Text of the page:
Scientists have long known that some lucky animals have the special ability to absorb light and emit it as a different glowing color, a phenomenon known as biofluorescence, but a new study led by scientists from the American Museum of Natural History suggests that some of the marine animals that appear normal to humans under regular lighting may actually emit brilliant neon colors of red, orange and green deep underwater.

"The cryptically patterned gobies, flatfishes, eels, and scorpion fishes -- these are animals that you'd never normally see during a dive, to our eyes, they blend right into their environment. But to a fish that has a yellow intraocular filter, they must stick out like a sore thumb," said John Sparks, a curator in the Museum's Department of Ichthyology and one of the lead authors of the study, said.

Scientists had to use blue lights and cameras with yellow filters to capture the glow because they are invisible to the human eye. "By designing scientific lighting that mimics the ocean's light along with cameras that can capture the animals' fluorescent light, we can now catch a glimpse of this hidden biofluorescent universe," biologist David Gruber of Baruch College and the American Museum of Natural History, said.

The researchers reported their findings, titled "The Covert World of Fish Biofluorescence: A Phylogenetically Widespread and Phenotypically Variable Phenomenon," which was published in the journal PLOS One. In their report, the researchers said they have identified more than 180 species of biofluorescent fishes and showed how some fish glow for varied reasons such as for communicating and mating.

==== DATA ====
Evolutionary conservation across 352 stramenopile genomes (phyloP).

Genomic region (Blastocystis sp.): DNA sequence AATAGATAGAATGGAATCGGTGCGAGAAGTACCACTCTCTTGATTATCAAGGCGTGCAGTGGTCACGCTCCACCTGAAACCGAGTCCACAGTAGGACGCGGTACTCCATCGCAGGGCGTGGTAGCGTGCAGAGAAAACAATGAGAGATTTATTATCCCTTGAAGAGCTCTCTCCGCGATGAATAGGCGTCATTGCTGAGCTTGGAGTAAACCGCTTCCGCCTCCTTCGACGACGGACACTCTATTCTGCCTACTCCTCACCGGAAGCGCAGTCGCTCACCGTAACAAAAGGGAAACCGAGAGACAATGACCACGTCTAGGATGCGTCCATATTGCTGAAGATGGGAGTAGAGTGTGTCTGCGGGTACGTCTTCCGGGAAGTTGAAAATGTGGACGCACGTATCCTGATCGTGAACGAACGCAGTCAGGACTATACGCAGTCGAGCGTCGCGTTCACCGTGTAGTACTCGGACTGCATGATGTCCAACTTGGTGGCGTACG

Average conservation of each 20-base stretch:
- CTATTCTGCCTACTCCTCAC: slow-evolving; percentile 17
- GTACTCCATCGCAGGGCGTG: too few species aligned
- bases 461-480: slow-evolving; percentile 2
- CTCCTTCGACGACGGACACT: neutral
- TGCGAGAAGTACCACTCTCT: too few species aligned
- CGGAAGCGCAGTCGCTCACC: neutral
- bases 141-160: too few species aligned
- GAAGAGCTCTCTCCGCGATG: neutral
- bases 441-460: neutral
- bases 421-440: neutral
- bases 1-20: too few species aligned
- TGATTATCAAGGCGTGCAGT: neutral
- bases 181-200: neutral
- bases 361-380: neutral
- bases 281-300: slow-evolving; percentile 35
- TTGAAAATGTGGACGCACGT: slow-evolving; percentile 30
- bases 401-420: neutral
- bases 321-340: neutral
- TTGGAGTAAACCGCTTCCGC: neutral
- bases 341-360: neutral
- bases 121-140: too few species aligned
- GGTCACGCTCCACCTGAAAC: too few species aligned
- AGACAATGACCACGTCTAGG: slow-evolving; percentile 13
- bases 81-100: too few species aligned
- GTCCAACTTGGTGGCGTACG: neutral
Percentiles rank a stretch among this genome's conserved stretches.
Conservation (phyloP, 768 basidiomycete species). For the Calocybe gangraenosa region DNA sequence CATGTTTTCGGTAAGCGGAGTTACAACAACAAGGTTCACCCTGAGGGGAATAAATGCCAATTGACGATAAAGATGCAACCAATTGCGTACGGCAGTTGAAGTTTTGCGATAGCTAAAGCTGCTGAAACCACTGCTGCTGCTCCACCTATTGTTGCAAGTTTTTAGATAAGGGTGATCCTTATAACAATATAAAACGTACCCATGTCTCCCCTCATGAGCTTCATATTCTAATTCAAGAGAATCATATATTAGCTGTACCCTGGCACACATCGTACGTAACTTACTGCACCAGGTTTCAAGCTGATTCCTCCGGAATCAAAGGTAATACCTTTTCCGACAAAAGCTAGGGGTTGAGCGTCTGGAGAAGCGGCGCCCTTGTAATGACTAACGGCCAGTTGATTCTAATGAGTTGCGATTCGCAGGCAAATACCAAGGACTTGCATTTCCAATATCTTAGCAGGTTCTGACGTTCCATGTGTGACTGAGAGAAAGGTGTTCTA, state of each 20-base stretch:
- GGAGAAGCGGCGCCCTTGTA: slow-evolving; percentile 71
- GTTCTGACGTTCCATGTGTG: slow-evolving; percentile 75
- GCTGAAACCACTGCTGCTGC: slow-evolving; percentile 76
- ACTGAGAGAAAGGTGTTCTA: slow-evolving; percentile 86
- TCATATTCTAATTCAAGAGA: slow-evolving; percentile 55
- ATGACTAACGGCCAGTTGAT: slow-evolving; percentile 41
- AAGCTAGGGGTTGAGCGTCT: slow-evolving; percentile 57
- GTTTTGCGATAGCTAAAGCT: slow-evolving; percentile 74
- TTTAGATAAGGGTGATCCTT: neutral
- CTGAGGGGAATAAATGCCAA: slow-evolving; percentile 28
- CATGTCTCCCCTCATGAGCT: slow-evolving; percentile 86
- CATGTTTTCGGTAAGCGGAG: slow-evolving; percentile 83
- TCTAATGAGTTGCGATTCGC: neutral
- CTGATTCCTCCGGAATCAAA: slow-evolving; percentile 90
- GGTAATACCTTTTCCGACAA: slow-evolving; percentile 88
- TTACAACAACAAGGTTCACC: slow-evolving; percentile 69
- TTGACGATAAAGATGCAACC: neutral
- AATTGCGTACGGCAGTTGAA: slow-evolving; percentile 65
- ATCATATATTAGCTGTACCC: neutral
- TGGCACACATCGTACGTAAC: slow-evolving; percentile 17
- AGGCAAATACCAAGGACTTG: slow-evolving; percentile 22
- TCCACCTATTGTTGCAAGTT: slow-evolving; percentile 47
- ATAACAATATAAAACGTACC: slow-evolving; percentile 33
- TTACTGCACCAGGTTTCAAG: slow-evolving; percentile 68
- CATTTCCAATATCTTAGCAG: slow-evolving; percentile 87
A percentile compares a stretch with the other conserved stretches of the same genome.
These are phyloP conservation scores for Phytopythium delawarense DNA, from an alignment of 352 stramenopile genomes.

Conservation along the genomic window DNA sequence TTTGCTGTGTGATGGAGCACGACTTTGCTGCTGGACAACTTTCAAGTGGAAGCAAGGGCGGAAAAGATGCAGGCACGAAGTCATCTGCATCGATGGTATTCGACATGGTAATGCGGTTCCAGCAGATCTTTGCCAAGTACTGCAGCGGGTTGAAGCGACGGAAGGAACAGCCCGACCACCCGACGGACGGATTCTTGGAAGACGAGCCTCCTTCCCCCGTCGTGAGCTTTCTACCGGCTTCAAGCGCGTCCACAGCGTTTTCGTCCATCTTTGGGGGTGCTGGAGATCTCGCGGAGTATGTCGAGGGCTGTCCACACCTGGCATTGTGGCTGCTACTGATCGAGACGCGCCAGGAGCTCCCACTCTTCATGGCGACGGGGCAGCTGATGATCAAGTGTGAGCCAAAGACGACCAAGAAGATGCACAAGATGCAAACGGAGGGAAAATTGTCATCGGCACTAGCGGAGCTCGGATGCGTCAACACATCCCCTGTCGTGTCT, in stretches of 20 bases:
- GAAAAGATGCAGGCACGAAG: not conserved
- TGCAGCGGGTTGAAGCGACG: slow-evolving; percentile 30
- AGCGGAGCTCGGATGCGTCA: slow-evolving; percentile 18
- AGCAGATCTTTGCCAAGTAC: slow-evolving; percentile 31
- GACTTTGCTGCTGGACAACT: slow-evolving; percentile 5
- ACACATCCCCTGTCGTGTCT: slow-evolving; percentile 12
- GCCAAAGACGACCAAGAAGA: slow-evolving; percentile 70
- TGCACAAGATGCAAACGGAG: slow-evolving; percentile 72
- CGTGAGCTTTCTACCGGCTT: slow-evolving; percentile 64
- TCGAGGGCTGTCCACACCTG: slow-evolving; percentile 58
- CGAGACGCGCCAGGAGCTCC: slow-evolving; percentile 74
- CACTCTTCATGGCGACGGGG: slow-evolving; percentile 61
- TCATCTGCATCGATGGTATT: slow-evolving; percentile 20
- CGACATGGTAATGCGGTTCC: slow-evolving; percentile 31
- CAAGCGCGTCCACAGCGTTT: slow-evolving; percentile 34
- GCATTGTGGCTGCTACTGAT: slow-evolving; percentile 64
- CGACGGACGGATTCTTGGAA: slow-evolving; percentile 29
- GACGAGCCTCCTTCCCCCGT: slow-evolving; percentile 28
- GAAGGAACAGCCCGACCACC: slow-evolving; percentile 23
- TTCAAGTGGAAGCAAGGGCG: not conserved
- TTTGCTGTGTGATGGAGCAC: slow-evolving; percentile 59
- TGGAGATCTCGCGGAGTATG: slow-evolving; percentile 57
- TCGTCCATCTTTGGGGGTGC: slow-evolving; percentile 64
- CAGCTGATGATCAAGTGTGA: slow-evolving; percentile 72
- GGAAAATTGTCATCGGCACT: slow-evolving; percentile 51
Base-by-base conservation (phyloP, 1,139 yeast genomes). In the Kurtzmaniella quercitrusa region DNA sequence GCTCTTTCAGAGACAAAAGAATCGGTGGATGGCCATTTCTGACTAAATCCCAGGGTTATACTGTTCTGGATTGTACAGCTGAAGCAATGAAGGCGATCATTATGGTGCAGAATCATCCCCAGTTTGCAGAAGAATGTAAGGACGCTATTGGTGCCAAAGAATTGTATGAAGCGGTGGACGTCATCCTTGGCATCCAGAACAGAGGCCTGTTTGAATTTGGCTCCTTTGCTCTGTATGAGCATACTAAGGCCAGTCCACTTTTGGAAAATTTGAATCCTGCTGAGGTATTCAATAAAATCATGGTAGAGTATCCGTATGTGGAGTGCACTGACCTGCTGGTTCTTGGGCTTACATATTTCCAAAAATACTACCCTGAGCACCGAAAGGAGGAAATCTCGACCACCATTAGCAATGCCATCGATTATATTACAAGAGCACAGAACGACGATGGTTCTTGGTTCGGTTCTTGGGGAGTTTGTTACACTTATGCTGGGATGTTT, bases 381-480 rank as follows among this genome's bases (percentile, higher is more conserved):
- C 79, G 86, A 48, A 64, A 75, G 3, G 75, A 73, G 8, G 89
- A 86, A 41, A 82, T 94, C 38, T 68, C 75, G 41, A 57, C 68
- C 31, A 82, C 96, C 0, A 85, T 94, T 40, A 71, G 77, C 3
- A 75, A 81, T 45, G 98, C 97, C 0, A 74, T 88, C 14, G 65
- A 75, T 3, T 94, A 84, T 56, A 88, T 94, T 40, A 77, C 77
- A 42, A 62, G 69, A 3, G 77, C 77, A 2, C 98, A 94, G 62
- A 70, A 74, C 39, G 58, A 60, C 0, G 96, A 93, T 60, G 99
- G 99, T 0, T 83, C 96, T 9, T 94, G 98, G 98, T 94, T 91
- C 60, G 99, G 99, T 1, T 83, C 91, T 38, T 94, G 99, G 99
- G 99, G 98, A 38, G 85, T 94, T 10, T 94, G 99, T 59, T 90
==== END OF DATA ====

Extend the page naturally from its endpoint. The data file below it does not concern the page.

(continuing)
"Many shallow reef inhabitants and fish have the capabilities to detect fluorescent light and may be using biofluorescence in similar fashions to how animals use bioluminescence, such as to find mates and to camouflage," Sparks explained.

Sparks also said that biofluorescence underwater in organisms like corals, jellyfish and even in land animals like butterflies and parrots has been long known but fish biofluorescence has been reported in only a few research publications."This paper is the first to look at the wide distribution of biofluorescence across fishes, and it opens up a number of new research areas," he said.

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